Discord between Iran and the West makes for attention-grabbing headlines, but crude-demand fundamentals are soft. So any price spikes will be temporary. The U.S. benchmark contract fell nearly 3% on the week.
Discord between Iran and the West makes for attention-grabbing headlines. And it may briefly lift oil prices, depending on its rancor. Investors can relax, however: Brinkmanship aside, depressed demand fundamentals and back-up supply will keep price jumps short-lived.
The U.S. has recently taken new measures to target Iranian oil-industry financing, in the wake of an International Atomic Energy Agency report accusing Iran of developing nuclear weapons—which Tehran denies. The European Union has promised an imminent import ban. And oil-rich Iran has been threatening to shut down the Strait of Hormuz, through which a third of the world’s seaborne oil passes, in retaliation for sanctions. On Thursday, however, news reports said that the EU is holding off its decision for six months. That pushed prices down nearly 2% for the day. Nymex-traded benchmark crude dropped 2.8% on the week, to settle at $98.70 a barrel.
Analysts say that prices could spike as much as $20 a barrel in short order, if Iran chokes off supply through the strait. But production increases from other members of the Organization of Petroleum Exporting Countries and the release of crude from the world’s strategic oil reserves would help override any short-term squeeze. And the presence of U.S. navy ships in the Persian Gulf should limit supply disruptions. Add in sagging U.S. demand and anxiety over Europe, crude prices are likely to head lower for the next few months. « Saudi Arabia alone would be able to replace Iran’s crude to Europe, » Citigroup’s energy team says in a note to clients.
THE STRATEGIC RESERVES—crude held in storage in case of emergencies—total nearly 1.6 billion barrels, according to the International Energy Agency. That’s enough to replace the 17 million barrels flowing daily through the Strait of Hormuz for 94 days. But it’s highly unlikely that the Iranians could keep the strait blocked that long. The U.S. has a flotilla of warships in the area, and is emphatic about keeping those sea lanes open.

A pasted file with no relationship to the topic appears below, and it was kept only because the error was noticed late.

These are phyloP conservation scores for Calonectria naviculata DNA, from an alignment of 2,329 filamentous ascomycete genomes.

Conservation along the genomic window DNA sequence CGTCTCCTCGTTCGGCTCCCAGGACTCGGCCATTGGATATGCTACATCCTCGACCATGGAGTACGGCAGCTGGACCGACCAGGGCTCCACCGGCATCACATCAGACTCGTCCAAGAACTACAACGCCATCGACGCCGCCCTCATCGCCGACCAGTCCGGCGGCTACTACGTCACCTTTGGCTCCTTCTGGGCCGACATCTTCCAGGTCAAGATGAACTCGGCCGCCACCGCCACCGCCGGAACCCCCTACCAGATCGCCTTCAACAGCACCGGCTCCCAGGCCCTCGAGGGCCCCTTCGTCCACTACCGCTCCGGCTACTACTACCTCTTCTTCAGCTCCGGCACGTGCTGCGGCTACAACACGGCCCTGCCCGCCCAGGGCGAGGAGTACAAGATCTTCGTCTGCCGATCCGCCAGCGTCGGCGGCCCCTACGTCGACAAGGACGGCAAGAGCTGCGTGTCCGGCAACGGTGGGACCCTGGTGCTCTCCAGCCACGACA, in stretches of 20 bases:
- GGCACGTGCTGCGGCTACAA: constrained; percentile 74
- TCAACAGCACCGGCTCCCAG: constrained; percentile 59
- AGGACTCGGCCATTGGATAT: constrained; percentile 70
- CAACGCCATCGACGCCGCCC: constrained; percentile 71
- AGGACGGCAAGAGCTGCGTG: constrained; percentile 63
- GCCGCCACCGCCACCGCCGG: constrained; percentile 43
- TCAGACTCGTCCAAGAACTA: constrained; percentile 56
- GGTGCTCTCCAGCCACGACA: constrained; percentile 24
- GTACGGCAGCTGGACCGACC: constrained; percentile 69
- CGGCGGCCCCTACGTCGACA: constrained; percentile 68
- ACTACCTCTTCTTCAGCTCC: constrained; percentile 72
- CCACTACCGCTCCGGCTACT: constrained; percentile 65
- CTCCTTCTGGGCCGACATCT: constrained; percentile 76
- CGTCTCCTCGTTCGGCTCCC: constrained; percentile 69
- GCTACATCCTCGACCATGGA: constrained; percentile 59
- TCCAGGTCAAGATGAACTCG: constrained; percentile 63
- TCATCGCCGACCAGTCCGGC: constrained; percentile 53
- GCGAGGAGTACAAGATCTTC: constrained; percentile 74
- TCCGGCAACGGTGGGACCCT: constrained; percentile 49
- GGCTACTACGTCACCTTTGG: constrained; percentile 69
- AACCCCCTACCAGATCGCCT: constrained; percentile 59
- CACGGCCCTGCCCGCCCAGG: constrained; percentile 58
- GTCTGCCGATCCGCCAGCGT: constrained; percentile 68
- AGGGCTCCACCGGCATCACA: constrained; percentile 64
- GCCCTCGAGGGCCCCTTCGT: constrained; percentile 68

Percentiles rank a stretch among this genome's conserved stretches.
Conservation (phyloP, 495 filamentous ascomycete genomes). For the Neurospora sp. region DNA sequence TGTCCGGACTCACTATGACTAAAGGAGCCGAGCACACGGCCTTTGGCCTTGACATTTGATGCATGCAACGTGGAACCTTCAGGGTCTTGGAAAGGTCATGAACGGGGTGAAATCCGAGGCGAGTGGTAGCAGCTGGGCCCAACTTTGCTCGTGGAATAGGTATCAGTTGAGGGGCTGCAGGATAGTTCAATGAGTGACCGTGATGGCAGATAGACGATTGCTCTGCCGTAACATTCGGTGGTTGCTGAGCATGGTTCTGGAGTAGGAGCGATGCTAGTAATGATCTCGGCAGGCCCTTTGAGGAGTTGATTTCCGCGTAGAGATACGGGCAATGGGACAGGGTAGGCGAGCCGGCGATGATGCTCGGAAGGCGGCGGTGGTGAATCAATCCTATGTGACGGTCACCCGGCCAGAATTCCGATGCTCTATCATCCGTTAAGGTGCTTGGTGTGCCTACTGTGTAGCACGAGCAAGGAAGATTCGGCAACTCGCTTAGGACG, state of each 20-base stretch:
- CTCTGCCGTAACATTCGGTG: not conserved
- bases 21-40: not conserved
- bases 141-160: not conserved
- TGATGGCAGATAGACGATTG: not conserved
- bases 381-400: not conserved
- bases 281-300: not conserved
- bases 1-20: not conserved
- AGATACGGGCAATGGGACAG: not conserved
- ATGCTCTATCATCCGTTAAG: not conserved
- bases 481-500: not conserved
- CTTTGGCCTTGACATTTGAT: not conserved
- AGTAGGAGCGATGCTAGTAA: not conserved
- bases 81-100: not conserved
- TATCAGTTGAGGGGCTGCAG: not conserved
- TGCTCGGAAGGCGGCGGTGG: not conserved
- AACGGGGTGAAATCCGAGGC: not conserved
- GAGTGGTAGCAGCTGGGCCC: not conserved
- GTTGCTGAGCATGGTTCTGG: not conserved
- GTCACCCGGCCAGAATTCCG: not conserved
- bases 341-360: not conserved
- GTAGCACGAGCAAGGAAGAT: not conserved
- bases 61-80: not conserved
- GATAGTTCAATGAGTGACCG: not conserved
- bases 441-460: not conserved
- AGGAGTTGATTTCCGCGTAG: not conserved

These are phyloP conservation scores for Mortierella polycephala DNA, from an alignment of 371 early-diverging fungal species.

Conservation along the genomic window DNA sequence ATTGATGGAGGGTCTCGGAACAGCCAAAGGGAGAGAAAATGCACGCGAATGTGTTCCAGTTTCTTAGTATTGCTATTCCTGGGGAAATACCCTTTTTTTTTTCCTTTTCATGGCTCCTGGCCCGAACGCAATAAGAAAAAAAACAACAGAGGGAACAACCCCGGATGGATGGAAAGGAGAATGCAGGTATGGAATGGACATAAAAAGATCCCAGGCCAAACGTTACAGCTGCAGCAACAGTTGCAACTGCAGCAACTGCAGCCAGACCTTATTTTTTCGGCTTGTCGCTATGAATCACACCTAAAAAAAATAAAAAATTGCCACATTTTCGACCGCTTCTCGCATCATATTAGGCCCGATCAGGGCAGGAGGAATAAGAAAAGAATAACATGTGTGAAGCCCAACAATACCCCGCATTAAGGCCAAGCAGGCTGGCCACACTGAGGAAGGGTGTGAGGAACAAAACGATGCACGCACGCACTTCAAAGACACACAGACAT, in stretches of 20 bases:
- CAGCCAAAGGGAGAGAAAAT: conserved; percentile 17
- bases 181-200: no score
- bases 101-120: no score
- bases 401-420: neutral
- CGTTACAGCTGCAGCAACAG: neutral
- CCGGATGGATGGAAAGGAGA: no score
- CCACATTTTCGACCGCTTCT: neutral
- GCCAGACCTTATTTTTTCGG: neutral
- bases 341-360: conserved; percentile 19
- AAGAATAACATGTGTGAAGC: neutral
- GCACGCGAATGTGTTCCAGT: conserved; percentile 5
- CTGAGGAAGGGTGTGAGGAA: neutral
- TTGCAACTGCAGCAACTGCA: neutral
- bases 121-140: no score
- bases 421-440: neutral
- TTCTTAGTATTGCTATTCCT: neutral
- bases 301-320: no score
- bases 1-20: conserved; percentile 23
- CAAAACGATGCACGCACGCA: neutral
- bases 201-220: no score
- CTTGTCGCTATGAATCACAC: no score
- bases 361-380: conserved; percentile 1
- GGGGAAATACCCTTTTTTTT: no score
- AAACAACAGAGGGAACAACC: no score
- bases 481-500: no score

« We have made it very clear that the United States will not tolerate » a blockade, U.S. Secretary of Defense Leon Panetta said last week. « We will respond to them. »
As anxiety over Iran ratchets down, expect to see weak fundamentals continue to undermine crude prices. Demand from the U.S, the world’s largest oil consumer, is decidedly bearish. Last year, it fell by 1.6%, and is expected to rise only a modest 0.5% this year, according to the U.S. Energy Information Administration. And the EIA recently pegged U.S. gasoline use at a nine-year low. At the same time, euro-zone leaders continue to move from summit to summit without any lasting solution to that region’s debt woes, threatening to tilt the European continent into recession and further dampen oil demand.
« We maintain that underlying fundamentals are deteriorating, and this deterioration should accelerate » come the traditional spring dip in oil demand, Morgan Stanley analysts said in a recent research note. To be sure, anything could happen in the region. But the likelihood of a medium-term impact on prices by Iran is low—and the gloomy outlook for crude futures should eventually prevail.
Don’t bet against supply, demand and the U.S. Navy.